At a recent client workshop, we spent a great deal of time discussing search: paid search inclusion, PPC and natural/organic search. Its an increasing area of media spend, and a these days its rare if one of the above phrases isn’t part of a brief, even if the client doesn’t always know exactly what they’re asking for.
A couple of interesting trends have started appearing over the past months though. First of all, an increasing number of people type URLs directly into their search engine toolbar. Even if they know the exact URL (ie. adidas.com), users are typing that into Google rather than the address bar. This maybe because most modern browsers have a search bar right next to the location bar, it maybe because many users have Google as their homepage, it might be due to users liking the listing of related site before they click through.
Users also seem to remember the search phrases which led to them finding a site, rather than the URLs themselves. Whilst bookmarks, delicious, magnolia etc. are fantastic tools for aggregating your browsing highlights, more often than not, the occasional site which you stumbled across (or use in a more utilitarian adhoc fashion, and didn’t warrant bookmarking), but can only kinda remember the URL, search is an invaluable method of getting back to that URL. Last month, someone asked me if I knew of a website load testing tool – i didn’t but i googled, and found a couple which suited the task at hand. More recently, I was asked again, but didn’t remember the name of any of the tools. I did, however, remember the exact search phrase I used, and pop – there were the sites again. The person with with the query even remarked on how quickly i’d found it.
Cast your mind back to the good old days of the internet, at the end of Friends there used to be a ‘AOL Keyword: Friends’ at the end of the credits or adverts. This search term was a way in which AOL and Compuserve used to work (being an Online Service Provider and portal to lots of their own content, rather than an Internet Service Provider and a gateway to the bigger internets). However, after a few years in hibernation the concept has returned. The latest campaign from the Department for Transport is centred around making sure your car is effecient, and not belching CO2 unneccesarily. Rather than a URL at the end of their TV spot, a booming voice over, and large block of text says “Search on ‘Act on CO2‘”. They do have a URL of course, but “http://www.dft.gov.uk/ActOnCO2/” isn’t that catchy. Searching on their suggested terms returns a large highlighted (paid) inclusion at the top of the page, and their site as the 2nd link in the natural search.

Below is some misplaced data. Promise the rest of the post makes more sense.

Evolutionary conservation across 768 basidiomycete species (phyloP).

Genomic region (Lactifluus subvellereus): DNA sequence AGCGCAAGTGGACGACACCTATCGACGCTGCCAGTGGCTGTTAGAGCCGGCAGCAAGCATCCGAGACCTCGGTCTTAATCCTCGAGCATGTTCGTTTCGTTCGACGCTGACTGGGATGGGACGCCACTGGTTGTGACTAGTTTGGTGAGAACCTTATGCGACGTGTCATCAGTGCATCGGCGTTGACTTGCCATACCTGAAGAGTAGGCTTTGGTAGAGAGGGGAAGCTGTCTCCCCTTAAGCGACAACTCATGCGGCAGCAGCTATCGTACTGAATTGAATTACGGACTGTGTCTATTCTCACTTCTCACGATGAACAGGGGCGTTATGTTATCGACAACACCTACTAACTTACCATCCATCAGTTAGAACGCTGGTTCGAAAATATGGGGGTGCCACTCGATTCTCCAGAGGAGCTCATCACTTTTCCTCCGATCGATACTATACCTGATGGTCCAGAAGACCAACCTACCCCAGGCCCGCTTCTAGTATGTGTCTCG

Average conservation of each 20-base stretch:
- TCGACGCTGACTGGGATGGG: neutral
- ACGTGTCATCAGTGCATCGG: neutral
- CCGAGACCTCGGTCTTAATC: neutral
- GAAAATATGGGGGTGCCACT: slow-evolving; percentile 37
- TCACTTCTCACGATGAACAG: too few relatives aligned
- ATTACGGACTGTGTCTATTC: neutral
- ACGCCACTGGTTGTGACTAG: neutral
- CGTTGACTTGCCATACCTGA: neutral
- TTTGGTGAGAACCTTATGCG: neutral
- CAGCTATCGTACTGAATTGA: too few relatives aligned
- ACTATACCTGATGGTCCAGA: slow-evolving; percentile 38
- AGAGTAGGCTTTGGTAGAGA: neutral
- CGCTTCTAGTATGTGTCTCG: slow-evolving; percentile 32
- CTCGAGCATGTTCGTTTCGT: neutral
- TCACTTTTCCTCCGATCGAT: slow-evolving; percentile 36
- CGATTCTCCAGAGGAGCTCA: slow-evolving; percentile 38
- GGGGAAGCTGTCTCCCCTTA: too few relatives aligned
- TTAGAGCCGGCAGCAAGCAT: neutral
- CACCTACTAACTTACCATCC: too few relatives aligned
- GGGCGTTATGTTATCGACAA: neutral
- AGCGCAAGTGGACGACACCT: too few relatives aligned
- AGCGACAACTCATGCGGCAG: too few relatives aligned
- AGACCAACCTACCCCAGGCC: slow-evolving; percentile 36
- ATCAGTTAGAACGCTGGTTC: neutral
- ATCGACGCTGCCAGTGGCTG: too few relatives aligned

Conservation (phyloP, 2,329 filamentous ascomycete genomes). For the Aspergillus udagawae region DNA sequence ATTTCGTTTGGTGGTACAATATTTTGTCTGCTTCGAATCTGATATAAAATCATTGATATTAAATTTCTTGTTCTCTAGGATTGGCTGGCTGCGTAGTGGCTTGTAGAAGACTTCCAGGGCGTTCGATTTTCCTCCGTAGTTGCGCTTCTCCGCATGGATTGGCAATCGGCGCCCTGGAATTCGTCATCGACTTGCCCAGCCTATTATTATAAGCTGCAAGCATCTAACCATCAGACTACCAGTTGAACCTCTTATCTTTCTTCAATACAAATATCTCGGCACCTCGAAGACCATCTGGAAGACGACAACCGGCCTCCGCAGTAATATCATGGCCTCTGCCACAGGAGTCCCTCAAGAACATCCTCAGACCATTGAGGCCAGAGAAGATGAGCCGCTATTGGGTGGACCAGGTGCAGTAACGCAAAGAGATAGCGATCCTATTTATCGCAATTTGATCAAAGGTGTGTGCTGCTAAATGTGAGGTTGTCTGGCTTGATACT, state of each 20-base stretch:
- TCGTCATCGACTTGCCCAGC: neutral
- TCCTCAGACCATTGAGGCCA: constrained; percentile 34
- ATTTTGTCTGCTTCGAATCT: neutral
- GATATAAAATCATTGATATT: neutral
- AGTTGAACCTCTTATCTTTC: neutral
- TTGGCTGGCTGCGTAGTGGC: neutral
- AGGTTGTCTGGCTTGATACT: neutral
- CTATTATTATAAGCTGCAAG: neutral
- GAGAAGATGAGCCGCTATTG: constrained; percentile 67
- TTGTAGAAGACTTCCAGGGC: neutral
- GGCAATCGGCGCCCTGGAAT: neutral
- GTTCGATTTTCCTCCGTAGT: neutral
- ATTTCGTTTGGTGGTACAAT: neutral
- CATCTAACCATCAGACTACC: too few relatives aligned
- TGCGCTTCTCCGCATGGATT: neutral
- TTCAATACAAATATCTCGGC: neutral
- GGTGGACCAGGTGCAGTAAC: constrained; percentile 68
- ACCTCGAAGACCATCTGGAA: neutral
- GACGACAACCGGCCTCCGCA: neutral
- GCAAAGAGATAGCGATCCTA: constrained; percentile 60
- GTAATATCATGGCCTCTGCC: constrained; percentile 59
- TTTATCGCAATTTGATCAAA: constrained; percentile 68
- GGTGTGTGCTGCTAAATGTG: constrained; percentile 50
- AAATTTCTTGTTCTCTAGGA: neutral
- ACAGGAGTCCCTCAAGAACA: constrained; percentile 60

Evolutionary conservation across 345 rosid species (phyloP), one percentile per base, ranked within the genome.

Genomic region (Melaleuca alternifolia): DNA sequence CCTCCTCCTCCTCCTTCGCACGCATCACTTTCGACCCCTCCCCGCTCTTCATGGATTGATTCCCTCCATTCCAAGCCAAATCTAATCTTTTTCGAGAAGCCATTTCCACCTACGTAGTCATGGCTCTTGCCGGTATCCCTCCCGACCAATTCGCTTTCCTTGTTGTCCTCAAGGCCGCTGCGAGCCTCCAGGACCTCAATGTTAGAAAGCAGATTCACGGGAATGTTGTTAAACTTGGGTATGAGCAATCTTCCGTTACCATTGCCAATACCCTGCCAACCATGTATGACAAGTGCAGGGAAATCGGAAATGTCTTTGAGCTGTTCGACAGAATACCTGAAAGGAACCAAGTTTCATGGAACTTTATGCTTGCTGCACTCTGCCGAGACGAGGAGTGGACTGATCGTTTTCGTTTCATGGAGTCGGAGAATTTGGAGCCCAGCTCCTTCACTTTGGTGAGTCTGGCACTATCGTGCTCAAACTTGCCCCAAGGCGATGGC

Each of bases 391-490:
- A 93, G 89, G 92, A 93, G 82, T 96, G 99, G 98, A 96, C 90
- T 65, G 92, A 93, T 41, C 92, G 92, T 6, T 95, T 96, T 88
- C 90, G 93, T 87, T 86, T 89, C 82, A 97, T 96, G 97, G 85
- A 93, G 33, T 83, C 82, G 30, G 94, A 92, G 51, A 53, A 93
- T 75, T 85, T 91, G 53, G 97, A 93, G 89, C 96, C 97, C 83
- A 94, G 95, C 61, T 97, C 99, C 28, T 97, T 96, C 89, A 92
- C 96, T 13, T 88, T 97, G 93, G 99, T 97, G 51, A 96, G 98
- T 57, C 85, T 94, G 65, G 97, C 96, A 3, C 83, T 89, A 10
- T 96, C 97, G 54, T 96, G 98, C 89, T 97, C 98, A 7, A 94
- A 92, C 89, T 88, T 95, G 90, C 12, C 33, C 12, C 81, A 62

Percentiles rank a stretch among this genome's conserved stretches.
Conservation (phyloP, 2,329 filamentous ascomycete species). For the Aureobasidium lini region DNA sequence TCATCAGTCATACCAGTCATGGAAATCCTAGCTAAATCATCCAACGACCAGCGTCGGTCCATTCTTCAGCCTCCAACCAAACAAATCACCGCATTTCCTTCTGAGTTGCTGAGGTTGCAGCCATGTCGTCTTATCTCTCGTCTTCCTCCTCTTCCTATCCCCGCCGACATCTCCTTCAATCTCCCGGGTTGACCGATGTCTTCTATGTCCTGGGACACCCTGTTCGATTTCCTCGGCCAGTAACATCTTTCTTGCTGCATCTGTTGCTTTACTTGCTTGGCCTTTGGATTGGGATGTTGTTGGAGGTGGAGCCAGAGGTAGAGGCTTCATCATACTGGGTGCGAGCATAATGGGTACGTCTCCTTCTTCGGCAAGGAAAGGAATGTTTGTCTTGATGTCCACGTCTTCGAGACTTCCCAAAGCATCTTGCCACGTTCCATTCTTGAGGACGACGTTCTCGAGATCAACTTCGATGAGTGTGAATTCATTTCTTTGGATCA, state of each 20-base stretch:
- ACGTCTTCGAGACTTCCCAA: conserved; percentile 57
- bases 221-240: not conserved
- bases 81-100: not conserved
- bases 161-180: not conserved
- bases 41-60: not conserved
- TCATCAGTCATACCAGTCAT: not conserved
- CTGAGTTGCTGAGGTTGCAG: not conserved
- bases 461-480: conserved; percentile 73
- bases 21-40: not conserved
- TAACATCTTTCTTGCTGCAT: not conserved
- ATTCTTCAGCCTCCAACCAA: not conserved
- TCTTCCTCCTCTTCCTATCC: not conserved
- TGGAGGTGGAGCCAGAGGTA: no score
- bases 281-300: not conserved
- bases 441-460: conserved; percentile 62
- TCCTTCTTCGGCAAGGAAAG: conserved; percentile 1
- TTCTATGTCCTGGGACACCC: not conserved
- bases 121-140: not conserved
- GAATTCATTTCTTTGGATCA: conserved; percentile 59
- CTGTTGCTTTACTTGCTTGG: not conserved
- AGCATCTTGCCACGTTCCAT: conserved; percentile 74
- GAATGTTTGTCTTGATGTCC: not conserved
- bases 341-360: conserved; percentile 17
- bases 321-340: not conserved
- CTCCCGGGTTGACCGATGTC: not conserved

There’s a real psychological benefit in asking your users to search on the topic, rather than providing a URL. A googler is going to think – “Hey, the government is telling me to go find out the facts for myself, not just pushing the party line at me! Brilliant”. Research shows any results the top couple are disregarded by users in the main, so its maybe a false benefit to the user, but thats marketing isn’t it?
Of course there are downsides to that strategy – there is also a URL not too far down the page from the Association of British Drivers, claiming that the government is lying to you, and global warming cannot be stopped – thats the tradeoff.
What do these trends mean? Well, if you’re a marketer, regardless of how well known your URL or online presence is known, you need to support it with a search strategy. Creating your site in such a way that search engines can index it fully is a sensible approach to adopt anyway, as it is likely that this will help accessibility issues too – and when your campaign is over, and budgets are pointing to the next hot topic, your content is still available to users who are genuinely interested in finding out about something that was ‘so last summer’.